Giving back to the tech community is important! Every time we use Slack/Twitter/Stack Overflow/Reddit to ask our fellow devs how to do something, I hope we think to ourselves, “Somewhere down the road, I need to help someone else the way I’ve just been helped.” It may be naive, but I feel that remaining a community of givers is so important to tech, and it should never go away. But if you’re new to coding, this concept of paying it forward can seem tough to implement. You may not yet know enough to answer others’ questions. You may be completely overwhelmed by the concept of contributing to OSS, or presenting at a meetup. I faced the same issues when I first became a developer. The good news is, there are things you can do to be involved and help the community. Here are the things I’ve done so far – maybe this list will help you brainstorm some ideas that work for you!
Help plan a conference
Conferences abound everywhere, and they need volunteers to help pull it off. Here in Salt Lake City we have the awesome UtahJS organization, and for six years now they’ve put on an annual conference for all of the amazing developers we have around here. A year ago, I noticed their website wasn’t updated with the newer location of one of the many JS meetups, so I found the code on GitHub, did a quick change and pull request, and then offered to help out in any other way they needed. Shortly after that I was on the planning committee for the conference, helping to pick speakers, voting on everything from venues to t-shirt designs to schedules, and doing everything possible to keep ticket costs low.
time commitment: 10-15 hours a month for the 8 months leading up to the conference, then 35 hours the week of
Transcribe a podcast
Think of your favorite developer podcast. Then think about making it more accessible – as in, available to people who need to read it instead of listen to it. Now think about how bad talk-to-text technology still is, and how in the world that podcast is going to get transcribed. You can provide this service! I volunteered to do this for an episode of CodeNewbie, and it’s not easy, but if you believe in what the podcast is trying to do, it’s worth it.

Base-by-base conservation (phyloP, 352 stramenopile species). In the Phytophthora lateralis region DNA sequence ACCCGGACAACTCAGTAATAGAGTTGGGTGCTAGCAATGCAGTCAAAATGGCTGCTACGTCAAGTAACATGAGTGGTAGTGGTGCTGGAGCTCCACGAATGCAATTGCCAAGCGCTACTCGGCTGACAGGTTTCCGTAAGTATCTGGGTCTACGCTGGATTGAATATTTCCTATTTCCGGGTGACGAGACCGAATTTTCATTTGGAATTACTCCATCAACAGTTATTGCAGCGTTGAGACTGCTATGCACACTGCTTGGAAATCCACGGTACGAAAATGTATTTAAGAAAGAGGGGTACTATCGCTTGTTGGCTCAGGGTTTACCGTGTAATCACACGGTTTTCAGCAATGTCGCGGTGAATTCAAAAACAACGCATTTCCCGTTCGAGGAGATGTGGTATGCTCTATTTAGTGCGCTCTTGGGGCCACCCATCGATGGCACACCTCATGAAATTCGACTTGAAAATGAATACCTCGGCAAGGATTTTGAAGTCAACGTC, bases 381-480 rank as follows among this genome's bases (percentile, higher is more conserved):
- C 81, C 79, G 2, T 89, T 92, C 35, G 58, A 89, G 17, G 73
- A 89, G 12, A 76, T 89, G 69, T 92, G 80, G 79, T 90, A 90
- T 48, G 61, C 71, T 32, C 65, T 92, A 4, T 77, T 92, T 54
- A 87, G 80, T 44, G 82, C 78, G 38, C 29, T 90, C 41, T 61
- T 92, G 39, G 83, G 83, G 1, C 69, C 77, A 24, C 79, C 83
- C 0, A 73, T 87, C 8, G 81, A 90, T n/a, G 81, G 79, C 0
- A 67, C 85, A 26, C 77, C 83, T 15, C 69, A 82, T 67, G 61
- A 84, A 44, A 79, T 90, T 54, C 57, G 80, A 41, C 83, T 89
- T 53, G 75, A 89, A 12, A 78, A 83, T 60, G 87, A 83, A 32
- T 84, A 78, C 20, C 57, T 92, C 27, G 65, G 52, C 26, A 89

time commitment: 6 hours per 1 hour podcast
Help foster a community
On social media all the time anyway? There are Twitter accounts, Slack channels, and Facebook groups that could use your help! You could volunteer to post meetup schedules, take pictures or make videos of the meetups while you’re there and post those – anything at all to keep the community active and engaged. Sometimes it’s just a matter of welcoming new members, setting guidelines, and being available when someone has a question. I do this for UtahJS and our local FreeCodeCamp chapter and it’s by far the easiest way to be involved and give back.
time commitment: 1-2 hours a week
Co-host a study group
All around us, people are trying to learn to code. Can you help out by being present for a study group? Even if you feel you don’t know enough to answer questions, you can still be there to open the door, welcome attendees, and provide encouragement. Getting into this field can be intimidating and overwhelming, but if we can help others feel less alone on the journey, that’s worth a ton. Plus, chances are good you’ll come away feeling inspired – I know I do whenever I do this for the FreeCodeCamp meetups here in SLC!
time commitment: 4-8 hours a month
Smaller ways to help a conference
If the time commitment above is too much for your schedule, there are still other ways you can help out with a conference! This kind of event always needs usher-type attendants present in each room to help out the speakers, be available for code of conduct issues, help direct the audience in and out or answer general questions, or even help out at the registration desk in the morning. Interacting with that many people not your cup of tea quite yet? What about volunteering to review and rate applications for the conference’s scholarships? I happened to be on vacation when I was asked to do this for ReactRally, and although there were 150 applications, it actually didn’t take that much time. (It did help that my vacation was nothing but laying by a pool, but still.)
time commitment: 2-12 hours
I hope you take these ideas and run with them! Find your niche of giving back to the tech community, until that day comes along when your knowledge reaches the point where you can answer someone’s question, and make them start thinking, “How am I going to pay this forward?”